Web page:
A recent sexual harassment case indicates businesses may have a far greater responsibility than they realise
The Australian sexual harassment case of Ewin v Vergara, decided in the Federal Court late last year, has received international attention for highlighting the wide scope of the Sex Discrimination Act.
The following questions were raised by the claim:
- What is a “workplace”? Does it include the local pub, or the corridor outside the office entrance?
- Is my employer vicariously liable for sexual harassment conducted by somebody else’s employee?
- Can I sue my employer, the harasser and his or her employer?
The answers are yes, yes and yes.
Mr Vergara was described by the judge as “an arrogant individual with little or no regard for the truth”. Engaged as an accountant on a short-term labour supply contract, he persisted with sexual advances towards his new boss despite repeated rejections. The unwelcome attention culminated in non-consensual sexual intercourse in the office corridor late one Friday night after an off-site work function involving the consumption of significant amounts of alcohol.
Ms Ewin received an insensitive response from her employer when she complained about Mr Vergara’s behaviour. She subsequently resigned, suffered post-traumatic stress disorder and later sued her employer, Mr Vergara and his employer.
The judge ordered Mr Vergara to pay Ms Ewin $476,000 in compensation, which was reduced to $210,000 when confidential settlements with both employer companies were taken into account to avoid double recovery.
So what can be learned?
To help keep office relationships on the right side of the law, employers should consider the following:
- For a sexual harassment claim to succeed there needs to be a connection with the workplace. However, this term is not to be interpreted narrowly. It can include accommodation at work-related conferences, common areas such as building entrances, lifts and toilets, the pub across the road from work and the route from the office to the train station. Even an employee’s private residence can be a work-related area. Businesses need to exercise control over these “work” environments to avoid liability for breaches of the Act.
- That liability cannot be avoided by contracting work out through a labour hire arrangement. Anyone who causes, induces, aids or permits a breach of the Act is taken to have committed the unlawful act. Businesses are held vicariously liable for both their employees and agents. The obligation to take all reasonable steps to prevent workplace harassment applies not only in relation to protection of a business’s own workforce, but to protection of any workplace participant whose work environment may be affected by your workforce. It’s therefore in a business’s interests to monitor the behaviour of its workers, regardless of the legal structure of the business.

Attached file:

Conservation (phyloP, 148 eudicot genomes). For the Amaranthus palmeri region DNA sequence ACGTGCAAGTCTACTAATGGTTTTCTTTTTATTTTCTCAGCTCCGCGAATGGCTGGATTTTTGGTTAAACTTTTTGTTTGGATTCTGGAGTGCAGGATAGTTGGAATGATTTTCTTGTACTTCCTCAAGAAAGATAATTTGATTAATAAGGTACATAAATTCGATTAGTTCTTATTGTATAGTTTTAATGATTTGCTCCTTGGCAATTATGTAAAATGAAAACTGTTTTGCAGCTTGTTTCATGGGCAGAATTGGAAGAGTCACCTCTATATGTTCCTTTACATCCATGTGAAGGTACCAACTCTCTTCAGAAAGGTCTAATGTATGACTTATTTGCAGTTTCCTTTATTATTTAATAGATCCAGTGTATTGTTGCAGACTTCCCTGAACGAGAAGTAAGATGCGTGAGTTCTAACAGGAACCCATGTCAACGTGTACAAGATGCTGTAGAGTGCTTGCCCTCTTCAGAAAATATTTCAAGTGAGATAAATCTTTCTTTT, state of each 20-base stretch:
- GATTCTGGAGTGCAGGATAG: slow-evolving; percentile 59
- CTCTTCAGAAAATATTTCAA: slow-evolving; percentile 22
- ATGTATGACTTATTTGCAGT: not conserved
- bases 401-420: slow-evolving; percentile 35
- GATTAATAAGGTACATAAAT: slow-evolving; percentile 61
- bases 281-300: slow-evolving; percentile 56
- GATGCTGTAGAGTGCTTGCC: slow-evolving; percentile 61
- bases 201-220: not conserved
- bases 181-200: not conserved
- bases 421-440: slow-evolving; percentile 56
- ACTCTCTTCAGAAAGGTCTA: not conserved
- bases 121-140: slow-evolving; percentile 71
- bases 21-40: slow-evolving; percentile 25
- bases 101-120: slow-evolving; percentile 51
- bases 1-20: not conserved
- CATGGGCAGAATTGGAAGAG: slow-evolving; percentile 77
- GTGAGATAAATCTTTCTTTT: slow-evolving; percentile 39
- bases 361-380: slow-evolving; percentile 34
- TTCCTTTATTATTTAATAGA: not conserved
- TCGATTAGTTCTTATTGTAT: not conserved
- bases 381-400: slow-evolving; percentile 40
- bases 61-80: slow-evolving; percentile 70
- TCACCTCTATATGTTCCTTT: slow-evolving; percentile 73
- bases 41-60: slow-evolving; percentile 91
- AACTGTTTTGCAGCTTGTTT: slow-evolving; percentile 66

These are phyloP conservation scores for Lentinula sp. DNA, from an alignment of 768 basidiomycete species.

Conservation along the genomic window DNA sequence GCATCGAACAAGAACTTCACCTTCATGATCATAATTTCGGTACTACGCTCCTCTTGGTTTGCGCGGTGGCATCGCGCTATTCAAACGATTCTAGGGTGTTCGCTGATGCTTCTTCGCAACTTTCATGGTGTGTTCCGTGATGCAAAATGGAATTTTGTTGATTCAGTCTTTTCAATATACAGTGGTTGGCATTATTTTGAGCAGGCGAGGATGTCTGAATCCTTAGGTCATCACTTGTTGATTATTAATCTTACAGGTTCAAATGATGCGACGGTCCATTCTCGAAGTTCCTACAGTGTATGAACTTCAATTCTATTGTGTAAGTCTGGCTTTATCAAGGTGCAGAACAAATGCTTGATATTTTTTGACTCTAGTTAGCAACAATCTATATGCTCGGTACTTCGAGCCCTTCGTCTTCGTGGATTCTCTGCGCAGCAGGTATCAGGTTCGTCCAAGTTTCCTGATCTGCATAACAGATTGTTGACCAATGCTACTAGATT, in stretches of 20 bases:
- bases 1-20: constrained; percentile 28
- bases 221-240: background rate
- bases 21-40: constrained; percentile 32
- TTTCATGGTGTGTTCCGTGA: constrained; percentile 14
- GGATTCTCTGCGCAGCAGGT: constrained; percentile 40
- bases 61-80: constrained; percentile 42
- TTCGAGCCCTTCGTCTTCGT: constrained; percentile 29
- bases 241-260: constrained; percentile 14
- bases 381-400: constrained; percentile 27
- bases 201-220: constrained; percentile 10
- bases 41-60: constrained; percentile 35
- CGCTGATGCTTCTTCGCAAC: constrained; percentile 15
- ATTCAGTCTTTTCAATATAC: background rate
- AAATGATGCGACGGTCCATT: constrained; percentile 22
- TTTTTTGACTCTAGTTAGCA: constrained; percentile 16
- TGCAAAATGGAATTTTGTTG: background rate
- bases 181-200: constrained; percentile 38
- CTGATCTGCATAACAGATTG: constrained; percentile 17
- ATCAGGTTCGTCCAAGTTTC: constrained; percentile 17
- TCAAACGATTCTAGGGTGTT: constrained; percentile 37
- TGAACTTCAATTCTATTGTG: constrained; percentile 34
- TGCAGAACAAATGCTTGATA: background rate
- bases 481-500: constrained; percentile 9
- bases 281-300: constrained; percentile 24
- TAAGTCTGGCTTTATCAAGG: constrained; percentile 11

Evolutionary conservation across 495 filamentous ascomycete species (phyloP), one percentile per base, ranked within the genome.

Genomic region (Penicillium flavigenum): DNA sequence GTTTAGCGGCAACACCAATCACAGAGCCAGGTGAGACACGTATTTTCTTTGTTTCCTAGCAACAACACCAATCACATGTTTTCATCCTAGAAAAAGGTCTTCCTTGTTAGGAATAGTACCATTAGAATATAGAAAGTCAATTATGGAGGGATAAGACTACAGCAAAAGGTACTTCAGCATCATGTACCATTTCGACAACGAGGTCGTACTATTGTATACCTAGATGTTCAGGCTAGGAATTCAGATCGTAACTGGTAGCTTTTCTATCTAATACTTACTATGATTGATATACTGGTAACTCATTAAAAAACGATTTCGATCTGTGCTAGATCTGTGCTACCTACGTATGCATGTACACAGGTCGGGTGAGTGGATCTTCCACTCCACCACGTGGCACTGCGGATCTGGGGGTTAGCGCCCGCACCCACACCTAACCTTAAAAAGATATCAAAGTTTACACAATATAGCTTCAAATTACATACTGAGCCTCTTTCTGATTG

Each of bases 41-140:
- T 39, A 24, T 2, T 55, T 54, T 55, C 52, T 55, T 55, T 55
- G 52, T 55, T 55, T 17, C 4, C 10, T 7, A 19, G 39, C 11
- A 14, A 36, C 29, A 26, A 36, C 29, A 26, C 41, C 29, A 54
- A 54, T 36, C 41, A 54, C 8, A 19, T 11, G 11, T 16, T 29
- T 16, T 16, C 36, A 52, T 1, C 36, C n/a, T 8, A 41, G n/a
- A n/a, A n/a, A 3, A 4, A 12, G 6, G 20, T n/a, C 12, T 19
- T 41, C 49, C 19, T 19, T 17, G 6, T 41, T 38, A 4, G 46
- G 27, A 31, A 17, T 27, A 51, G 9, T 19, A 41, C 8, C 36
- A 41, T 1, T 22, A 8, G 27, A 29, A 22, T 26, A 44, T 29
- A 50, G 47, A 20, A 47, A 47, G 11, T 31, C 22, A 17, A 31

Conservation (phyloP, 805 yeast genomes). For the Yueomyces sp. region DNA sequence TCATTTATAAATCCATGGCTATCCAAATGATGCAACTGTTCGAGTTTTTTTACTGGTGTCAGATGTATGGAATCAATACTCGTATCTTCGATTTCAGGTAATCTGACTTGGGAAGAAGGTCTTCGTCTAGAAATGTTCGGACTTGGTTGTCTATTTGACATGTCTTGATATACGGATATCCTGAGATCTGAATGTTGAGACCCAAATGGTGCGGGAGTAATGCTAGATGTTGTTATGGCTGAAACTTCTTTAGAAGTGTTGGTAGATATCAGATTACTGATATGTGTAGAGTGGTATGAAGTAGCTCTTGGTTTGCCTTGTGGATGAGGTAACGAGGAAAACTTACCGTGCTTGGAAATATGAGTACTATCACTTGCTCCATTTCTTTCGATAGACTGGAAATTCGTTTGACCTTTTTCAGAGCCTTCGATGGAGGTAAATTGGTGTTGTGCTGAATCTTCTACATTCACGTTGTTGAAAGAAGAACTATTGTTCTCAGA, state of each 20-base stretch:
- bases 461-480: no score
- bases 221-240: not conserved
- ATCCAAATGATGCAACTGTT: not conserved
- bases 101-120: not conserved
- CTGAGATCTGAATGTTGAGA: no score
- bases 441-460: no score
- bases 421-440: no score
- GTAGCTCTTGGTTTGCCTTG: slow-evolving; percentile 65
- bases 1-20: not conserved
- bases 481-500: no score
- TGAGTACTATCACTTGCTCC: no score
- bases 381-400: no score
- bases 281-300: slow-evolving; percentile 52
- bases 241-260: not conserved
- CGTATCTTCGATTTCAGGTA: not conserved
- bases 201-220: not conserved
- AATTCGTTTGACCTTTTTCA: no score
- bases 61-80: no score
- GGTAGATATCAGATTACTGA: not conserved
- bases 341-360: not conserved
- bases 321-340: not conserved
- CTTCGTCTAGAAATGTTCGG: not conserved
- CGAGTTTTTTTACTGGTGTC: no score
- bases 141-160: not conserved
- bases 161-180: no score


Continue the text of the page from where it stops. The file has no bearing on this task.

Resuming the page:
- The capacity for a victim of harassment to sue a sexual harasser personally can be utilised to encourage workplace participants to take their responsibilities seriously. Legislation now allows most Australian workers to make a bullying complaint directly against the bully which carries with it the potential of facing a pecuniary penalty of over $10,000. As in this case, sexual harassment is often a health and safety issue. Currently, breaches of the Work Health and Safety legislation can cost an ordinary employee up to $300,000, or 5 years imprisonment, or both. Mr Vergara, and his family, are now $210,000-plus-costs poorer via the operation of the Sex Discrimination Act. This information should be shared with workplace participants to minimise the risk of harassment and consequent liability.
We can help
DW Fox Tucker can provide you with valuable assistance in this increasingly troublesome area. We offer anti-bullying and harassment training for staff, management and directors, and can also review your policies and procedures. Please contact our Employment team.
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This communication provides general information which is current as at the time of production. The information contained in this communication does not constitute advice and should not be relied upon as such. Professional advice should be sought prior to any action being taken in reliance on any of the information. Should you wish to discuss any matter raised in this article, or what it means for you, your business or your clients' businesses, please feel free to contact us.